India's OVL may block Chinese bid to buy into Brazil oilfield

Aug. 20, 2013 at 2:03 PM
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NEW DELHI, Aug. 20 (UPI) -- Both China and India have been scouring the globe for reliable energy resources.

One of the latest battlegrounds between the two competing Asian energy giants is Latin America.

Competing interests have collided in Brazil, Latin America's biggest nation. India's state company Oil and Natural Gas Corp. Ltd. subsidiary, Videsh Ltd., is considering exercising its pre-emption rights to block China's Sinochem Group from buying a 35 percent interest in Brazilian oilfields for $1.54 billion.

OVL currently retains a 15 percent share in Brazil's ultra-deepwater offshore Parque das Conchas BC-10 bloc. Complicating the picture, Brazilian state-controlled oil firm Petroleo Brasileiro SA is considering selling its 35 percent stake to Sinopec, the Press Trust of India reported Monday, pushing OVL to consider buying out the Petrobras share to block the Sinochem bid.

The Parque das Conchas BC-10 bloc is located 74 miles off the coast of Brazil with a water depth of nearly 1.2 miles. The scattered nature of the reservoirs pose substantial technical challenges, along with the low reservoir pressure, which inhibits the free flow of oil, because of the near-freezing temperatures on the seabed. Compounding the technical issues are shifting seabed sands and the Atlantic Ocean currents. To develop the fields economically, three reservoirs of Parque das Conchas were connected through a single production process centered on a specially-converted floating, production, storage and offloading vessel.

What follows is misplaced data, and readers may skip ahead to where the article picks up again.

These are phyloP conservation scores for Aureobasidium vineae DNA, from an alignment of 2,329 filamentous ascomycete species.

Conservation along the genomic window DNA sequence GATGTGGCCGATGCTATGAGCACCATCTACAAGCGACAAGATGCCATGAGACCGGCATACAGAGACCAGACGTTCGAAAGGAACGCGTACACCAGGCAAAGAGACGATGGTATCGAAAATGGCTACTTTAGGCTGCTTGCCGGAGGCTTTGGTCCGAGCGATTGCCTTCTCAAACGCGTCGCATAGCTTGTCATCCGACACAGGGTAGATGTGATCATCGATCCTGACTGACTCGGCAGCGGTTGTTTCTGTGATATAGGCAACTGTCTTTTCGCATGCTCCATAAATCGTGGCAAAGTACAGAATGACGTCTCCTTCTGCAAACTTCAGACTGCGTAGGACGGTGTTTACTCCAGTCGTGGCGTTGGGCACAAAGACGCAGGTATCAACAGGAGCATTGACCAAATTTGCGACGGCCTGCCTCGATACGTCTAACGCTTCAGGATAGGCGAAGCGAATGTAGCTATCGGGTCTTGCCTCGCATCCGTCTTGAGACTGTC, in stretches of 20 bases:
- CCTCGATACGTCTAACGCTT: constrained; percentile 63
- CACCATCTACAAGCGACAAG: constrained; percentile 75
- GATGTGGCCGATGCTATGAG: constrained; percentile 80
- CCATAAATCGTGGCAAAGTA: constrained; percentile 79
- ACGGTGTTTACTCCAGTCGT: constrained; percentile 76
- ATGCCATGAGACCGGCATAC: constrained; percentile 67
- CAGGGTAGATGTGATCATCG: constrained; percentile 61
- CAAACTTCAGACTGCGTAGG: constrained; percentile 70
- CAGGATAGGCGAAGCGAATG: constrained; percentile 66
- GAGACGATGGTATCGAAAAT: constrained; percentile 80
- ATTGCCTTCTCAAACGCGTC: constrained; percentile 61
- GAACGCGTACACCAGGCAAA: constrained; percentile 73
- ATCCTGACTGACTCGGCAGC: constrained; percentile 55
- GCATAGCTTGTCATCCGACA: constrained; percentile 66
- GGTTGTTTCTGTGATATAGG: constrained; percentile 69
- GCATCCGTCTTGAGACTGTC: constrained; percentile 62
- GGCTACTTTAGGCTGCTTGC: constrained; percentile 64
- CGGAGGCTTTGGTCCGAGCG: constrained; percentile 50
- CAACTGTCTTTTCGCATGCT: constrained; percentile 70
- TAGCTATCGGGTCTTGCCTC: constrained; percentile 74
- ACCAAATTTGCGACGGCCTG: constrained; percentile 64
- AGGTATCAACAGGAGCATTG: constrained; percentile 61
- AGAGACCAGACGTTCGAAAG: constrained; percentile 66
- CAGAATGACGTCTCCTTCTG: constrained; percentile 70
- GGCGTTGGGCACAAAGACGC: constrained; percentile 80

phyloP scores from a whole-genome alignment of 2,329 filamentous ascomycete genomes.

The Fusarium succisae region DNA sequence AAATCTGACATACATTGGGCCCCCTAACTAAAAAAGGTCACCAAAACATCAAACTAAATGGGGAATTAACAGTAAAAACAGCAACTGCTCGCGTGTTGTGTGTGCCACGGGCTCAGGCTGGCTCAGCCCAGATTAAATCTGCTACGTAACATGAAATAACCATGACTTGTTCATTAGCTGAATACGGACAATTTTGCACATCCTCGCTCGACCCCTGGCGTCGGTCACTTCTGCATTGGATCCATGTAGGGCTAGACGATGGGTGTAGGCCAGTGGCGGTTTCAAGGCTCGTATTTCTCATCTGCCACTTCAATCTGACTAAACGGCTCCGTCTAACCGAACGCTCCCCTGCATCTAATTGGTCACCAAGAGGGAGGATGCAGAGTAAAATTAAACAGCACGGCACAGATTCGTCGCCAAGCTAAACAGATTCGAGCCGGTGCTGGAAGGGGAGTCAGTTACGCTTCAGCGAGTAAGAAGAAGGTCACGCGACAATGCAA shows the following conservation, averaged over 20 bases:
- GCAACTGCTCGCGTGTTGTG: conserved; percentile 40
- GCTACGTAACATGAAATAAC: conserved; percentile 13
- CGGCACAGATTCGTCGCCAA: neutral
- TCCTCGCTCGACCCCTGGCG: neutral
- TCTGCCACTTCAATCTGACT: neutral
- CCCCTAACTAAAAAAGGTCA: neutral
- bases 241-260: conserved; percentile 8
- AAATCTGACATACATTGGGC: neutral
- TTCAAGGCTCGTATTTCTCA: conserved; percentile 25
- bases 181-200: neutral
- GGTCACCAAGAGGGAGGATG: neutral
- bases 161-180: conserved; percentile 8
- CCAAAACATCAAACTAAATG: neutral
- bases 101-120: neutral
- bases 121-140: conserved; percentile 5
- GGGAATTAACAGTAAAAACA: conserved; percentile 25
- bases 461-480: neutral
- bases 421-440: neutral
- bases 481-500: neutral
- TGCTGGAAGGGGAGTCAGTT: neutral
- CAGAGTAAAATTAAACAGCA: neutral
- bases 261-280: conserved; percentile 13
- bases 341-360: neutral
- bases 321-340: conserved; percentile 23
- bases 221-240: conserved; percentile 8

Parque das Conchas (BC-10), is in the north of the Campos Basin, offshore Espirito Santo state, Brazil. BC-10 contains the fields Ostra, Argonauta B-West, Abalone, Argonauta O-North and Nautilus. Phase one of the BC-10 project involved the development of Abalone, Ostra and Argonauta B-West, which began in July 2009. The first BC-10 discovery well was drilled in 2000 and the final discovery well in 2003. The BC-10 fields were subsequently declared commercially viable two years later after the exploration and drilling of 13 wells involving technological and engineering studies. The decision to invest in the fields was made in October 2006.

The BC-10 offshore fields have estimated reserves of 400 million barrels of heavy crude oil. Currently, Shell Brasil is the operator and has a 50 percent interest in the Parque das Conchas project. The other stakeholders are Brazilian state firm Petrobras, which holds 35 percent, and India's subsidiary ONGC Campos, which holds 15 percent.

Production from the Parque das Conchas project's third phase is expected to peak at 28,000 barrels of oil equivalent per day, which has produced more than 70 million barrels of oil equivalent since production began in 2009.

Royal Dutch Shell holds a 50 percent interest in Parque das Conchas, Petrobras and ONGC hold 35 percent and 15 percent interest in the field.

"Offshore Brazil is a key part of our plans to grow our deep-water portfolio -- a key component of our global strategy," said John Hollowell, executive vice president for deep water developments at Parque das Conchas partner Royal Dutch Shell, adding there may be as much as 50 billion barrels of oil off Brazil, putting it just behind Venezuela in terms of proven oil reserves in South America.

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